Atomic Swap —Solving the need of swapping cryptocurrencies

At the present moment, one of the main reasons why most vendors hesitate to accept cryptocurrencies is because of convertibility issues. To increase the widespread adoption of cryptocurrencies, one should be able to easily convert his/her crypto-tokens for some other tokens/product/service etc.

With more than 1500 cryptocurrencies trading live, swapping from one coin to another is a routine task for all traders. Atomic swaps make swapping between cryptocurrencies a lot easier. This encourages to the practical and widespread use of cryptocurrencies, providing much higher liquidity.

Before we get into details of atomic swaps, first let’s have a look at the existing ways for swapping cryptocurrencies:
The traditional peer-to-peer way of exchanging cryptocurrencies. Doing this relies entirely on each user trust for each other user. One of the users would have to risk sending the money to the other first. This can result in theft and fraud & is considered to be far too risky for most people to consider for large swaps.
Swapping cryptocurrencies on exchanges is another method that people currently use to swap cryptocurrencies.

So, what Are Atomic Swaps?
A relatively new piece of technology, atomic swaps (or atomic cross-chain trading) is looking to revolutionise the way in which users transact with each other. An atomic swap is the exchange of one cryptocurrency directly for another cryptocurrency without the need to trust a third-party or to rely on IOUs (centralised exchange).

Atomic swaps use a system called hash time-locked contracts (HTLCs), which in turn leverages the potential of multi-signature addresses and time-locks. All this is enabled by the primary scripting language found in Bitcoin and most altcoins, including Litecoin.

Hash time-locked contracts ensure that the atomic swap process is entirely trust-less by ensuring both parties fulfil the requirements of the trade. HTLCs require the recipient of payment to acknowledge receiving payment before a deadline by generating a cryptographic proof of payment otherwise the recipient risks losing the right to the claim the payment, therefore returning the funds to the sender.

Use cases:
Interoperability between Bitcoin and altcoins is not new. So-called atomic swaps (or atomic cross-chain trading) were first described by Tier Nolan back in 2013.

Charlie Lee, creator of Litecoin successfully completed atomic swaps using Litecoin in exchange for Bitcoin, Vertcoin and Decred. On March 15, 2018, Lightning Labs announced the first Lightning beta release for mainnet on both Bitcoin and Litecoin. One of the most anticipated applications of the Lightning Network (LN) is Atomic Swaps.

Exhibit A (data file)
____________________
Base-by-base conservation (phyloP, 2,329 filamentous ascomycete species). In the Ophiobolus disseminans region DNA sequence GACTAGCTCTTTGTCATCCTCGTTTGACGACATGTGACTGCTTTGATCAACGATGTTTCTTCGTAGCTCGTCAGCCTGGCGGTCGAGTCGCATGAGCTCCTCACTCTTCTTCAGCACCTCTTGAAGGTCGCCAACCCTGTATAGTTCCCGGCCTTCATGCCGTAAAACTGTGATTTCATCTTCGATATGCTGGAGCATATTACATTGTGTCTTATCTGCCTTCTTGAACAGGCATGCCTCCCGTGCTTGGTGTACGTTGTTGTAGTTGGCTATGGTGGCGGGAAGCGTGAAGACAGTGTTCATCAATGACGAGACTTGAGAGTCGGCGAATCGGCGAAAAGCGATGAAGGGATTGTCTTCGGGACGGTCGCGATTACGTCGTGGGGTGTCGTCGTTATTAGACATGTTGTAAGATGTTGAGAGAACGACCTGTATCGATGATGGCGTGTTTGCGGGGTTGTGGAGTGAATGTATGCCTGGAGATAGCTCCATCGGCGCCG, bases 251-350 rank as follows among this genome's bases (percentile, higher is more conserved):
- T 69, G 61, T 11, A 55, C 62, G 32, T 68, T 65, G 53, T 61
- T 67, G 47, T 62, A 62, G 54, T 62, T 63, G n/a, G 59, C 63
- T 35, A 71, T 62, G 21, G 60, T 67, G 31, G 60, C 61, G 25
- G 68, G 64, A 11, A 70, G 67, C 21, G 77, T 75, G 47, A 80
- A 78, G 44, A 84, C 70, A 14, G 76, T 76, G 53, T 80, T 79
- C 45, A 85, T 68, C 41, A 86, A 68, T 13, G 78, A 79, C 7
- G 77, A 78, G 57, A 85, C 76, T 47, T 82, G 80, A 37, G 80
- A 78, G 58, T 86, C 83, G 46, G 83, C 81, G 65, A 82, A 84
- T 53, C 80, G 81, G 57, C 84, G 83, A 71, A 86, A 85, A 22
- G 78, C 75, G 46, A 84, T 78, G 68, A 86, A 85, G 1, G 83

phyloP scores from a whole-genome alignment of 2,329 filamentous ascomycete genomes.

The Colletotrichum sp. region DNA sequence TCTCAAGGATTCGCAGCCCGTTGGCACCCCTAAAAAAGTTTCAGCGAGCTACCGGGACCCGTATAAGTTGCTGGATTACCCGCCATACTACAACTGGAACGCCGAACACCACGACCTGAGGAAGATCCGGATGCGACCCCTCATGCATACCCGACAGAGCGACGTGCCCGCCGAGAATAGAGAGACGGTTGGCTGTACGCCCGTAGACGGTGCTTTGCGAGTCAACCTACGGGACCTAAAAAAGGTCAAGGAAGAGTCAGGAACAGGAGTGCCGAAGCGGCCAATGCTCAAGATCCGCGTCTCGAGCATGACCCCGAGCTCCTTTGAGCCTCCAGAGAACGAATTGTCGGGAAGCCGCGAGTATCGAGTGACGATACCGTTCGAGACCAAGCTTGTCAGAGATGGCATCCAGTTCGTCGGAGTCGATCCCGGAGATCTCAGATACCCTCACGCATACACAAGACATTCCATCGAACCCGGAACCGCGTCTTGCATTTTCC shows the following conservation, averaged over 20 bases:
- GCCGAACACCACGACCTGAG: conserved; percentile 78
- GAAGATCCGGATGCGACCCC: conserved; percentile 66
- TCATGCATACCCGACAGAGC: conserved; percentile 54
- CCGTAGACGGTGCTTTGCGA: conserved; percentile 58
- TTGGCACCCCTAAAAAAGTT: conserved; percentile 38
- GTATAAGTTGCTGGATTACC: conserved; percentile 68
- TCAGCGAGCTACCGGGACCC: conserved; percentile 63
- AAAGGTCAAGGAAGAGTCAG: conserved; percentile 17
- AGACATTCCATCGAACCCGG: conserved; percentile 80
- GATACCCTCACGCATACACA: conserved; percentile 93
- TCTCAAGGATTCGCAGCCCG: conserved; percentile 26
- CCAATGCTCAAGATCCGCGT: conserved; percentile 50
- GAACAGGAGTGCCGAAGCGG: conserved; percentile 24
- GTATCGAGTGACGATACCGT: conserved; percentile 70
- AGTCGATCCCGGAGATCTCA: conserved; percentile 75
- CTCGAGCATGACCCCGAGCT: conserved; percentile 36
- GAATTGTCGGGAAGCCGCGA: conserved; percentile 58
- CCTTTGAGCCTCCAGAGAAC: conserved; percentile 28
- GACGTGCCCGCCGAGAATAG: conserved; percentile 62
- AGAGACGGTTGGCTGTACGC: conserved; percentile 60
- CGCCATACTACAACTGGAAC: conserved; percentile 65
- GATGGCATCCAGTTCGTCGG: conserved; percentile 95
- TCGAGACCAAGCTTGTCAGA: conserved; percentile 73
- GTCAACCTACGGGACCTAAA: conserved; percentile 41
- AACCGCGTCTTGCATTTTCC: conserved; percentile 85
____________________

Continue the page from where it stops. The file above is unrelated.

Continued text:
Komodo, completed an atomic swap using an Electrum server which allows a user to interact with a cryptocurrency without having to download the whole blockchain. Therefore, this makes the prospect of a decentralised exchange all the more practical.

Blockchain.io — A centralised exchange with a decentralised settlement — “The Blockchain.io platform will combine a centralised custodial exchange with a decentralised “trustless” cross-chain “fair exchange” settlement.”

The BCIO decentralised cross-chain settlements will be using the cross-chain atomic swaps. The exchange is going live in Nov.

Strengths of Atomic Swaps:
Protection from fraud/cheat — Atomic Swaps can couple two inherently separate blockchains together and create an exchange of value whereby both parties are ensured and protected from fraud/cheat.

True P2P — Atomic swaps are the true peer to peer exchange of value.
Transparency — A sort of “open” network — Trades are conducted in a manner the prevents one person with large amounts of market share from creating fake volumes.
Security — Ability to retain your private key as opposed to keeping your private key on an exchange
Instant transactions — Wait time for confirmation and transactions to clear have been reduced
Lower Costs — switching costs are near zero

Weaknesses of Atomic Swaps:
One potential disadvantage to atomic swaps is in privacy. Using the hash value which is shared during the atomic swap transaction(s), one can easily trace the transaction(s).

Anyone can monitor the two blockchains as the coins get swapped from one to the other.
Another key challenge to atomic swaps is the fact that very few cryptocurrencies support them as of now. Eventually, this number will most likely grow exponentially.

Final challenge atomic swap is facing is the direct competition to the established cryptocurrency exchanges. Currently, the cryptocurrency exchanges charge traders a lot to convert one cryptocurrency into another. With the low-cost atomic swaps coming into the picture, it is possible that they can create their atomic swaps. This could eventually lead to a competition to the traditional atomic swaps.

Conclusion
Currently, we can use only a few cryptocurrencies in our daily life but as time progresses a wide variety of cryptocurrencies could be used quite regularly. This indicates the upcoming future need of swapping different cryptocurrencies.

Given that case, Atomic Swaps is undoubtedly a space to watch out for! With the advent of the atomic swaps, we can achieve seamless transactions for cryptocurrency swapping. It is an innovation encouraging the real sense of cryptocurrencies providing freedom from the centralised financial system.

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